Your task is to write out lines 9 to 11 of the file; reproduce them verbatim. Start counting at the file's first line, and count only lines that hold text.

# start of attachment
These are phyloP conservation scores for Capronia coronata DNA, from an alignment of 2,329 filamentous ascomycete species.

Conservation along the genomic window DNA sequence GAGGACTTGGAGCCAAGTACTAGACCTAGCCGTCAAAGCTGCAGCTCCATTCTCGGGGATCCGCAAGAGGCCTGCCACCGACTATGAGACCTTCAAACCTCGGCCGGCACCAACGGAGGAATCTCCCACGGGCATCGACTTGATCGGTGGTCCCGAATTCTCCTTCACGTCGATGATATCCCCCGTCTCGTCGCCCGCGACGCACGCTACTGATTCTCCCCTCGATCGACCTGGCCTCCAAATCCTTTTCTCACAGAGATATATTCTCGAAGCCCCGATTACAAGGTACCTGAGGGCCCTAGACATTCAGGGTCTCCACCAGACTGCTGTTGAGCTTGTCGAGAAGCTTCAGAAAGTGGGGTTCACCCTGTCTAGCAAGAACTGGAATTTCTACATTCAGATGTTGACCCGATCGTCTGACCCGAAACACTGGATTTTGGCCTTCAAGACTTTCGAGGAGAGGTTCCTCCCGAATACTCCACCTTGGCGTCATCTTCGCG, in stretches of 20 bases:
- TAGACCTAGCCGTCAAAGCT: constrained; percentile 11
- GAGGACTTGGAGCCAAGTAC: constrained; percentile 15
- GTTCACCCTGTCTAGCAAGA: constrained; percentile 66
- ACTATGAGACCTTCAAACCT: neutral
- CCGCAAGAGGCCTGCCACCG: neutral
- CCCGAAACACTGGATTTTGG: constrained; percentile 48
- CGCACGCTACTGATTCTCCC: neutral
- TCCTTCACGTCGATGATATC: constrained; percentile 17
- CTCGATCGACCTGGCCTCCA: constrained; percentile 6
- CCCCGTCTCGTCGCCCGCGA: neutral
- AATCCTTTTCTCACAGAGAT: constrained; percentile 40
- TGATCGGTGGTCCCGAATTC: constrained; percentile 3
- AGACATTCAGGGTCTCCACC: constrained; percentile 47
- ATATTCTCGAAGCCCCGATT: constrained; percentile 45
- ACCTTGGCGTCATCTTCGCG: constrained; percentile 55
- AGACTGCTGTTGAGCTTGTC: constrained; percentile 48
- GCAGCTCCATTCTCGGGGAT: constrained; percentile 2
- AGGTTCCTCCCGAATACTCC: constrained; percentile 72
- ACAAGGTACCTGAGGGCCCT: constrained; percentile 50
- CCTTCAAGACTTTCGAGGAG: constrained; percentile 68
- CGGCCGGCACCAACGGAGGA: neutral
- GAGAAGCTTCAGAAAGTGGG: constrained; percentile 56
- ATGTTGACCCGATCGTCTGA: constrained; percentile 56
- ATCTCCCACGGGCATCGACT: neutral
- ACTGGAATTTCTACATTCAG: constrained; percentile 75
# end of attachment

- CGCACGCTACTGATTCTCCC: neutral
- TCCTTCACGTCGATGATATC: constrained; percentile 17
- CTCGATCGACCTGGCCTCCA: constrained; percentile 6